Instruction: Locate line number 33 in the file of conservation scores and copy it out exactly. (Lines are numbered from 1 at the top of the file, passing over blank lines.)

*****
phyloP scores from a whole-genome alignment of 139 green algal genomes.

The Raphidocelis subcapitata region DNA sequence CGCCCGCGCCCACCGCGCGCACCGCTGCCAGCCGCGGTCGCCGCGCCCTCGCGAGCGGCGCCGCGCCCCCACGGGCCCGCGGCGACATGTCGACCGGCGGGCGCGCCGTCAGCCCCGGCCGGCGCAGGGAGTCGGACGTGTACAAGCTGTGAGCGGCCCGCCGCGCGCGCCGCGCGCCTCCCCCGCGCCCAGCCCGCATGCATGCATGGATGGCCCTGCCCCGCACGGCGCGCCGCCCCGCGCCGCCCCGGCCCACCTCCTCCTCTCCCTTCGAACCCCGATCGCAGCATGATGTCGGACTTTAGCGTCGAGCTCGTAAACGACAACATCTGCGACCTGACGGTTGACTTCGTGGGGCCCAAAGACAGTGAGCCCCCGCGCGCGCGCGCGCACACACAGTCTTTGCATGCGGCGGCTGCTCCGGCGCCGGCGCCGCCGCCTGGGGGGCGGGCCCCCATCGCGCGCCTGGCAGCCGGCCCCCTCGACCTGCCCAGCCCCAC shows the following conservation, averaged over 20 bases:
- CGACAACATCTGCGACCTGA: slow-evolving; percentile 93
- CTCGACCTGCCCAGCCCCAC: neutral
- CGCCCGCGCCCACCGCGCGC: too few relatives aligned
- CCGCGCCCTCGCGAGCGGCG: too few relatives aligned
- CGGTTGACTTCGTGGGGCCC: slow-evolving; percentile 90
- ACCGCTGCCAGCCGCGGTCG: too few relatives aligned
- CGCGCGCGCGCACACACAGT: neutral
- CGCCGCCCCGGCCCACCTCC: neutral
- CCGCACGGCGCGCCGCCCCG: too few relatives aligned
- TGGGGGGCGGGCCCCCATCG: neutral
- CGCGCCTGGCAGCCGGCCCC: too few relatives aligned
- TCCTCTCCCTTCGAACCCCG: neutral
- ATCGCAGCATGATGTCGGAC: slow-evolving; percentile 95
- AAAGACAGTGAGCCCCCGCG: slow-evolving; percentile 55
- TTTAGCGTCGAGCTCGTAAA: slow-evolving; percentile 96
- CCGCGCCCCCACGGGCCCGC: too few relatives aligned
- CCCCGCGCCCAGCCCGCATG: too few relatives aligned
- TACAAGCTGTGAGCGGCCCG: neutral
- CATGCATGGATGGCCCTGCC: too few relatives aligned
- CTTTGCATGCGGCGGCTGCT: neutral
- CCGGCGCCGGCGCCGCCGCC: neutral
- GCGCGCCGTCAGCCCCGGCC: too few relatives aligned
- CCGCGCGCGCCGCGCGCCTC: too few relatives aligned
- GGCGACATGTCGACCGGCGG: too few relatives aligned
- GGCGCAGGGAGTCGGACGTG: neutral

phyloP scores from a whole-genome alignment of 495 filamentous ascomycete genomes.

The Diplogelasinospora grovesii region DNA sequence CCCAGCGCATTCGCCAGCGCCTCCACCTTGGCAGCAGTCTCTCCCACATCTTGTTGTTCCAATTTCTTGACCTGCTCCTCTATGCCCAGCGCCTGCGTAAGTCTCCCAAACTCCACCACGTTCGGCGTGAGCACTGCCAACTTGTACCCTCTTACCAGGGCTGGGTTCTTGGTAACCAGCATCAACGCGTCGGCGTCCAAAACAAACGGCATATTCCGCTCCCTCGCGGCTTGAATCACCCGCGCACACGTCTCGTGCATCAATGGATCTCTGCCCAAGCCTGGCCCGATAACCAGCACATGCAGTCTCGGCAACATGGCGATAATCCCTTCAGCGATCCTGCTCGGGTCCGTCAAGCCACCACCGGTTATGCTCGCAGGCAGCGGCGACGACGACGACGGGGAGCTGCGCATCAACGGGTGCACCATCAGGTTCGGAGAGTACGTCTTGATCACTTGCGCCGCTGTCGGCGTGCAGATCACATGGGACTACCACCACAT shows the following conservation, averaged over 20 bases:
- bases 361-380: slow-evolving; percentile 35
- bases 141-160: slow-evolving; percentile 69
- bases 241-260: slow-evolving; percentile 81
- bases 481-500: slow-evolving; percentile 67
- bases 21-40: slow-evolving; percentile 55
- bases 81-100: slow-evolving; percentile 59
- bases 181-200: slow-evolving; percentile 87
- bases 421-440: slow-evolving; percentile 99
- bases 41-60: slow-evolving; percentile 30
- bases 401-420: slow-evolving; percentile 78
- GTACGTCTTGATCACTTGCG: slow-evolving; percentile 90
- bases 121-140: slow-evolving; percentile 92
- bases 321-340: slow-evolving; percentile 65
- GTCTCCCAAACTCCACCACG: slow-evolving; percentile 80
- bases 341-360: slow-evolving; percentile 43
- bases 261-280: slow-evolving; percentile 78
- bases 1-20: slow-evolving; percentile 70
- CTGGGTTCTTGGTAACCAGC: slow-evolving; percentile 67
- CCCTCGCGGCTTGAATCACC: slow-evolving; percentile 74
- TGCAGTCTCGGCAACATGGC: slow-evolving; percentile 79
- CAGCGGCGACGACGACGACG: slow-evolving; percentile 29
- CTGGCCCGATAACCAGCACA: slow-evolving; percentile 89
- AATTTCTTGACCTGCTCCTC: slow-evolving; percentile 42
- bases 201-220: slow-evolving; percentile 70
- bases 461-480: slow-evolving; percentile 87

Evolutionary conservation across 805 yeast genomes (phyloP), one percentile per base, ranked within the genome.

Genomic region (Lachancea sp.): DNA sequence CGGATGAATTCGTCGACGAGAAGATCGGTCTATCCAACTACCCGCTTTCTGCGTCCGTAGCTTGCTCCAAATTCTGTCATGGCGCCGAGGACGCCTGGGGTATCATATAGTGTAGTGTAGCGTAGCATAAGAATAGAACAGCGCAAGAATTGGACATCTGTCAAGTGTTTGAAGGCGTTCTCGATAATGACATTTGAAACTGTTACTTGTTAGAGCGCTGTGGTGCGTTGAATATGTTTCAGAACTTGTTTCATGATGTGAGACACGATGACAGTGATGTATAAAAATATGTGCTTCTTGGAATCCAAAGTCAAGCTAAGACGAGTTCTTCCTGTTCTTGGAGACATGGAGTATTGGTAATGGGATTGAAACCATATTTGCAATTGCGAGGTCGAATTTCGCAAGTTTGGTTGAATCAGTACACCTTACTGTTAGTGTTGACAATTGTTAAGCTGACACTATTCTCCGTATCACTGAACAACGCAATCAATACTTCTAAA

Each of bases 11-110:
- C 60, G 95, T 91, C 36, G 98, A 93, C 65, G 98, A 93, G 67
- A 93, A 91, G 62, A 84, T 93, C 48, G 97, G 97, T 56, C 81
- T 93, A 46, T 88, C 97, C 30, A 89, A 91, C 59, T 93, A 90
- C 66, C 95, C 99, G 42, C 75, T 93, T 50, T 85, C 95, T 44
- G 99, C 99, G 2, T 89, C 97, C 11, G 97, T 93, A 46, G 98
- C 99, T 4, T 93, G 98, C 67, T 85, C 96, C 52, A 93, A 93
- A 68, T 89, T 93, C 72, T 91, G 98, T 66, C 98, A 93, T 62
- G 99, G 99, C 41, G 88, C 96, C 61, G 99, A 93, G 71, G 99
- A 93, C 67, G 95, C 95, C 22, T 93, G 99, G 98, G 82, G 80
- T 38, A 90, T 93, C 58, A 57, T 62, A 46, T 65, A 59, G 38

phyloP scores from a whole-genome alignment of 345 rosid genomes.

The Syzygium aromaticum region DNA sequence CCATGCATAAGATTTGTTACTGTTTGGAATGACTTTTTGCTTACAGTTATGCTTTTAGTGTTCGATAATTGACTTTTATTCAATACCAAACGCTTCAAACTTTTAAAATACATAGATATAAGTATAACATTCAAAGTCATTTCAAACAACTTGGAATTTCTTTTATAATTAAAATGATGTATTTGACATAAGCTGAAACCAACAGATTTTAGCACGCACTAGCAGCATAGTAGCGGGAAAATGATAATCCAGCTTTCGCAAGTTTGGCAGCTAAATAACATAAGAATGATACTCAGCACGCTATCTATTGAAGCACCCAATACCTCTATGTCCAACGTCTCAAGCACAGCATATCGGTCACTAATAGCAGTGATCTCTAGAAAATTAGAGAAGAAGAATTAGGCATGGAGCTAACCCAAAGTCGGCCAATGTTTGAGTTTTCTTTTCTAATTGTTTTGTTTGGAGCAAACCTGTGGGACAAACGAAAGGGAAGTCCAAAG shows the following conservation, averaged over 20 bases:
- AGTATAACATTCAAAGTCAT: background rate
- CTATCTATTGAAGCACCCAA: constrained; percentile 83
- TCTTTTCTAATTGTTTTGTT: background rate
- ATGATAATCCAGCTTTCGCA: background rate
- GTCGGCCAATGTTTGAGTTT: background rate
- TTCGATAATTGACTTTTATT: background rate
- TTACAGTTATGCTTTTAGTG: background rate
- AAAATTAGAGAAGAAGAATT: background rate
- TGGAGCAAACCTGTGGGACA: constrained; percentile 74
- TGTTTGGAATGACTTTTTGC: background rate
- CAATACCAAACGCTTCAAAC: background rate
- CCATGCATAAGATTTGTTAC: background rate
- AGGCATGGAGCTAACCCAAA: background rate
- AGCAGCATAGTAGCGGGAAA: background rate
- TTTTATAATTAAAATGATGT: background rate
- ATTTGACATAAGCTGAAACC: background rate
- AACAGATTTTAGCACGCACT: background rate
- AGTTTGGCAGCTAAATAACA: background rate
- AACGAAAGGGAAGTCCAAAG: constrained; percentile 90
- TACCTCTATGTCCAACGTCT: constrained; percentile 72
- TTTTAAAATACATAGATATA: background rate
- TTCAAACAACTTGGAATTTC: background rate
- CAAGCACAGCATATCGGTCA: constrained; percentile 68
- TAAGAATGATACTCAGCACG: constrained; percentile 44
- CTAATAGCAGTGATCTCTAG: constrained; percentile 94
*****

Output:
- bases 481-500: slow-evolving; percentile 67